A lawsuit filed on behalf of residents of the reservation claimed the Army Corps of Engineers (ACE), in rerouting the pipeline, failed to consult locals before making their plans. The lawsuit also claimed environmental and historical preservation laws were ignored. However, it failed.
New Hope, Old Dread
While facing that defeat, water protectors received news they won anyway, at least for now. The day after the Visalia march, the ACE announced it will not issue the final permit needed by Energy Transfer Partners, and will instead begin preparing environmental impact reports for alternate routes. The Dakota Access Pipeline, as the project is officially known, is already 87 percent complete, and was expected to go online next month.
The announcement prompted the Standing Rock Sioux Tribe chairman to ask protesters to return home to avoid the harsh South Dakota winter, yet many have chosen to remain. They will not leave, they say, until the construction site is dismantled. Their concern may be justified.
Following the ACE announcement, ETP issued this statement flying in the face of the federal decision: “As stated all along, ETP and (Sunoco) are fully committed to ensuring that this vital project is brought to completion and fully expect to complete construction of the pipeline without any additional rerouting in and around Lake Oahe. Nothing this Administration has done today changes that in any way.”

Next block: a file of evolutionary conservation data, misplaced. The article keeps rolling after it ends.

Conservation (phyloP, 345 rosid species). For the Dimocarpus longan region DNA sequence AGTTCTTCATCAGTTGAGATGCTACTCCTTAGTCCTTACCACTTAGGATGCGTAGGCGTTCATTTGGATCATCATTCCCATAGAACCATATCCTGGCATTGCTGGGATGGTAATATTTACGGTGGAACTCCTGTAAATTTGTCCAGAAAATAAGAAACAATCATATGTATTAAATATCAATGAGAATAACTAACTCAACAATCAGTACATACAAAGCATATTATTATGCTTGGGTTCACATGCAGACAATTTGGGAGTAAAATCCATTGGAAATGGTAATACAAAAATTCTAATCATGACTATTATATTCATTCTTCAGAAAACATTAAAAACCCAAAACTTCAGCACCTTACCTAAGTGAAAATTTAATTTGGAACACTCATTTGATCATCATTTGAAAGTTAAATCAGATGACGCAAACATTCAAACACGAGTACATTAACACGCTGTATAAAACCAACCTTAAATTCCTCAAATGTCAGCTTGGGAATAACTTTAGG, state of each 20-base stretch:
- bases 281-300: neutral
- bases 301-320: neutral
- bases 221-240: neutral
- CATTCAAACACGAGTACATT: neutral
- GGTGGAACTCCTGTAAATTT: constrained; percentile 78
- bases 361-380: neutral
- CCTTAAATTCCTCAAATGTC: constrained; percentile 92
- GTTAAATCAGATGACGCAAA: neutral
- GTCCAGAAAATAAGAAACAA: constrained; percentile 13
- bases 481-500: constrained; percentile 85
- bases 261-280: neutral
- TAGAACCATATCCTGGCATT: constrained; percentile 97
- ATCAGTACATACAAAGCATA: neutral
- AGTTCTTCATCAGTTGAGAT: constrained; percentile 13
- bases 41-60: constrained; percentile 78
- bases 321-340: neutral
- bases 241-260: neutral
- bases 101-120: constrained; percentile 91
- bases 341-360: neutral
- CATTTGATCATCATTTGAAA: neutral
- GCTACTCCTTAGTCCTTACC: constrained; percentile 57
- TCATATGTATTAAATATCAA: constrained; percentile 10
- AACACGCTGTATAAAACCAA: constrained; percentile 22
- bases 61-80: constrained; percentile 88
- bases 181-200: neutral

Given ETP’s hard-line attitude, protesters have little choice but to continue their vigil, both in Standing Rock and at home. Kateri and Davina Ortega, young members of the Tachi Yokuts tribe who came to the Visalia protest in their traditional jingle dresses, came to walk against the pipeline and to support their aunt, who traveled to the Oceti Sakowin Camp to join the front lines.
“Their aunt was able to go out there, to South Dakota, which was a privilege,” said Sonia Bursiaga, another of the girls’ aunts, who brought them to the protest. “Their tribe had sent her and some other members of the tribe to go out there to stand in front. She’s planning on going out there again.”
Bursiaga said the Tachi Yokuts have also sent cash to the Standing Rock water protectors.
Angel Garcia, a resident of Lindsay and leader of CAPS, the Coalition Advocating for Pesticide Safety, said his group turned out for the local protest because of environmental concerns CAPS shares with those in South Dakota.
“Locally, the problem is we need better, stronger protections from pesticides,” he said. CAPS, Garcia said, is getting better protection for rural children against common agricultural products. “We’re asking the Department of Pesticide Regulation to better protect the health of children in schools and day-cares.”
Other local groups joining the march were Paint Poplar, Sequoia Mavericks, Circulo de Hombres and Wild Places.